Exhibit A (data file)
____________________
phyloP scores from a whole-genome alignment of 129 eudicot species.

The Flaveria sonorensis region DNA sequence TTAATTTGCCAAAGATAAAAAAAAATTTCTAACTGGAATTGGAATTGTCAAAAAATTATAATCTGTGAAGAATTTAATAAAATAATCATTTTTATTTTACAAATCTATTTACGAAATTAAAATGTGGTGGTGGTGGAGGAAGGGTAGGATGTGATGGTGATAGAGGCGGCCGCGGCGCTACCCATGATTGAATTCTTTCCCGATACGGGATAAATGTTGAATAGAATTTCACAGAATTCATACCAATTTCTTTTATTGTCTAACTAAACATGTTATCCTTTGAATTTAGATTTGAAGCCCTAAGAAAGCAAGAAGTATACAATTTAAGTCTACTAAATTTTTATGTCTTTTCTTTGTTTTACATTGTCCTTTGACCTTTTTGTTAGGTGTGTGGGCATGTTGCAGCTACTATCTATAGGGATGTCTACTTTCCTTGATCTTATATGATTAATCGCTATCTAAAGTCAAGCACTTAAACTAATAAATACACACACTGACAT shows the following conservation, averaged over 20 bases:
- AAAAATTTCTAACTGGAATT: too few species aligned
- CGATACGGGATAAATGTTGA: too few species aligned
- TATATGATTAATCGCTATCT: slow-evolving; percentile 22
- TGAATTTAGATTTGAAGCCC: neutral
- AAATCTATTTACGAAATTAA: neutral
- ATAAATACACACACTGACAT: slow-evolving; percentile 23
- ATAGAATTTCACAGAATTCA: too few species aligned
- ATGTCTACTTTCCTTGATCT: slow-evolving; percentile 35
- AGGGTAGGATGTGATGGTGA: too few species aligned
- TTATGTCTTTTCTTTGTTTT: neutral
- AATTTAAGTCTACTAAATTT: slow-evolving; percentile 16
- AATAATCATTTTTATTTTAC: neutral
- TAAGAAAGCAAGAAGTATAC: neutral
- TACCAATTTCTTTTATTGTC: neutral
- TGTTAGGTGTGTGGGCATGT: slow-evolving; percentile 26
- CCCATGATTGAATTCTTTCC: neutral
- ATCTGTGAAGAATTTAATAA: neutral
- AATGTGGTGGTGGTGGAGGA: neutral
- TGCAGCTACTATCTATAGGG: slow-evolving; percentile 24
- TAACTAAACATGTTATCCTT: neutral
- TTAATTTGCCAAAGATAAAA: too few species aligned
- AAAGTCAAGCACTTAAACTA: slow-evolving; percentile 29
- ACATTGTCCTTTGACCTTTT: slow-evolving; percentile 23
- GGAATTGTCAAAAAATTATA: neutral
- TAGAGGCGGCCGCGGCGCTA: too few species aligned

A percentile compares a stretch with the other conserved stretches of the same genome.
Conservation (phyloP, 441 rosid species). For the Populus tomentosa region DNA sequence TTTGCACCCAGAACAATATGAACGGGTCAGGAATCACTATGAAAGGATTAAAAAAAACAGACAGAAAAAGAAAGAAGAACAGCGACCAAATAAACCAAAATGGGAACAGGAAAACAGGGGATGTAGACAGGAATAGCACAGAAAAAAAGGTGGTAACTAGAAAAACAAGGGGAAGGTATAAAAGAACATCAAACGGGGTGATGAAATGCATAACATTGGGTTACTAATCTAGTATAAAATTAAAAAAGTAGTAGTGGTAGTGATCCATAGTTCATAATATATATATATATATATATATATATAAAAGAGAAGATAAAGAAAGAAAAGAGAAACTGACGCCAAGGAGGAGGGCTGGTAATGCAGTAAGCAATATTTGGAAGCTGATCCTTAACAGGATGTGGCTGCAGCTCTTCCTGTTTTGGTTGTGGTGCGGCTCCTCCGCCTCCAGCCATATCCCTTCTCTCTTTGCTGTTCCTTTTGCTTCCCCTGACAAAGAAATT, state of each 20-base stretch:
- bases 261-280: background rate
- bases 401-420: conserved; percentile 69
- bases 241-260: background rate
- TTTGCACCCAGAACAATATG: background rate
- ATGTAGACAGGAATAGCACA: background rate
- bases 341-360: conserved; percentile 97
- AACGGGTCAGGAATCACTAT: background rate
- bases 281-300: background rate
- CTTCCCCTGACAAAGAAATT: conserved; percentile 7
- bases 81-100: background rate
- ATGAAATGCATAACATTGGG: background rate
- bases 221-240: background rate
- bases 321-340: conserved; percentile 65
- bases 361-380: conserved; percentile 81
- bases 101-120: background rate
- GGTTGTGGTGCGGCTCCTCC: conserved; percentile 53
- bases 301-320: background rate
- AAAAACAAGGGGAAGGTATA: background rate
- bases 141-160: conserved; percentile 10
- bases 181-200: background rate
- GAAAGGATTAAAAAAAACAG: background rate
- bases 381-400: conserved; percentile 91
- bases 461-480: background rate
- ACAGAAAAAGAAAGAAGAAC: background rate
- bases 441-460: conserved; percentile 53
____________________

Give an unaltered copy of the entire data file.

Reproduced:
phyloP scores from a whole-genome alignment of 129 eudicot species.

The Flaveria sonorensis region DNA sequence TTAATTTGCCAAAGATAAAAAAAAATTTCTAACTGGAATTGGAATTGTCAAAAAATTATAATCTGTGAAGAATTTAATAAAATAATCATTTTTATTTTACAAATCTATTTACGAAATTAAAATGTGGTGGTGGTGGAGGAAGGGTAGGATGTGATGGTGATAGAGGCGGCCGCGGCGCTACCCATGATTGAATTCTTTCCCGATACGGGATAAATGTTGAATAGAATTTCACAGAATTCATACCAATTTCTTTTATTGTCTAACTAAACATGTTATCCTTTGAATTTAGATTTGAAGCCCTAAGAAAGCAAGAAGTATACAATTTAAGTCTACTAAATTTTTATGTCTTTTCTTTGTTTTACATTGTCCTTTGACCTTTTTGTTAGGTGTGTGGGCATGTTGCAGCTACTATCTATAGGGATGTCTACTTTCCTTGATCTTATATGATTAATCGCTATCTAAAGTCAAGCACTTAAACTAATAAATACACACACTGACAT shows the following conservation, averaged over 20 bases:
- AAAAATTTCTAACTGGAATT: too few species aligned
- CGATACGGGATAAATGTTGA: too few species aligned
- TATATGATTAATCGCTATCT: slow-evolving; percentile 22
- TGAATTTAGATTTGAAGCCC: neutral
- AAATCTATTTACGAAATTAA: neutral
- ATAAATACACACACTGACAT: slow-evolving; percentile 23
- ATAGAATTTCACAGAATTCA: too few species aligned
- ATGTCTACTTTCCTTGATCT: slow-evolving; percentile 35
- AGGGTAGGATGTGATGGTGA: too few species aligned
- TTATGTCTTTTCTTTGTTTT: neutral
- AATTTAAGTCTACTAAATTT: slow-evolving; percentile 16
- AATAATCATTTTTATTTTAC: neutral
- TAAGAAAGCAAGAAGTATAC: neutral
- TACCAATTTCTTTTATTGTC: neutral
- TGTTAGGTGTGTGGGCATGT: slow-evolving; percentile 26
- CCCATGATTGAATTCTTTCC: neutral
- ATCTGTGAAGAATTTAATAA: neutral
- AATGTGGTGGTGGTGGAGGA: neutral
- TGCAGCTACTATCTATAGGG: slow-evolving; percentile 24
- TAACTAAACATGTTATCCTT: neutral
- TTAATTTGCCAAAGATAAAA: too few species aligned
- AAAGTCAAGCACTTAAACTA: slow-evolving; percentile 29
- ACATTGTCCTTTGACCTTTT: slow-evolving; percentile 23
- GGAATTGTCAAAAAATTATA: neutral
- TAGAGGCGGCCGCGGCGCTA: too few species aligned

A percentile compares a stretch with the other conserved stretches of the same genome.
Conservation (phyloP, 441 rosid species). For the Populus tomentosa region DNA sequence TTTGCACCCAGAACAATATGAACGGGTCAGGAATCACTATGAAAGGATTAAAAAAAACAGACAGAAAAAGAAAGAAGAACAGCGACCAAATAAACCAAAATGGGAACAGGAAAACAGGGGATGTAGACAGGAATAGCACAGAAAAAAAGGTGGTAACTAGAAAAACAAGGGGAAGGTATAAAAGAACATCAAACGGGGTGATGAAATGCATAACATTGGGTTACTAATCTAGTATAAAATTAAAAAAGTAGTAGTGGTAGTGATCCATAGTTCATAATATATATATATATATATATATATATAAAAGAGAAGATAAAGAAAGAAAAGAGAAACTGACGCCAAGGAGGAGGGCTGGTAATGCAGTAAGCAATATTTGGAAGCTGATCCTTAACAGGATGTGGCTGCAGCTCTTCCTGTTTTGGTTGTGGTGCGGCTCCTCCGCCTCCAGCCATATCCCTTCTCTCTTTGCTGTTCCTTTTGCTTCCCCTGACAAAGAAATT, state of each 20-base stretch:
- bases 261-280: background rate
- bases 401-420: conserved; percentile 69
- bases 241-260: background rate
- TTTGCACCCAGAACAATATG: background rate
- ATGTAGACAGGAATAGCACA: background rate
- bases 341-360: conserved; percentile 97
- AACGGGTCAGGAATCACTAT: background rate
- bases 281-300: background rate
- CTTCCCCTGACAAAGAAATT: conserved; percentile 7
- bases 81-100: background rate
- ATGAAATGCATAACATTGGG: background rate
- bases 221-240: background rate
- bases 321-340: conserved; percentile 65
- bases 361-380: conserved; percentile 81
- bases 101-120: background rate
- GGTTGTGGTGCGGCTCCTCC: conserved; percentile 53
- bases 301-320: background rate
- AAAAACAAGGGGAAGGTATA: background rate
- bases 141-160: conserved; percentile 10
- bases 181-200: background rate
- GAAAGGATTAAAAAAAACAG: background rate
- bases 381-400: conserved; percentile 91
- bases 461-480: background rate
- ACAGAAAAAGAAAGAAGAAC: background rate
- bases 441-460: conserved; percentile 53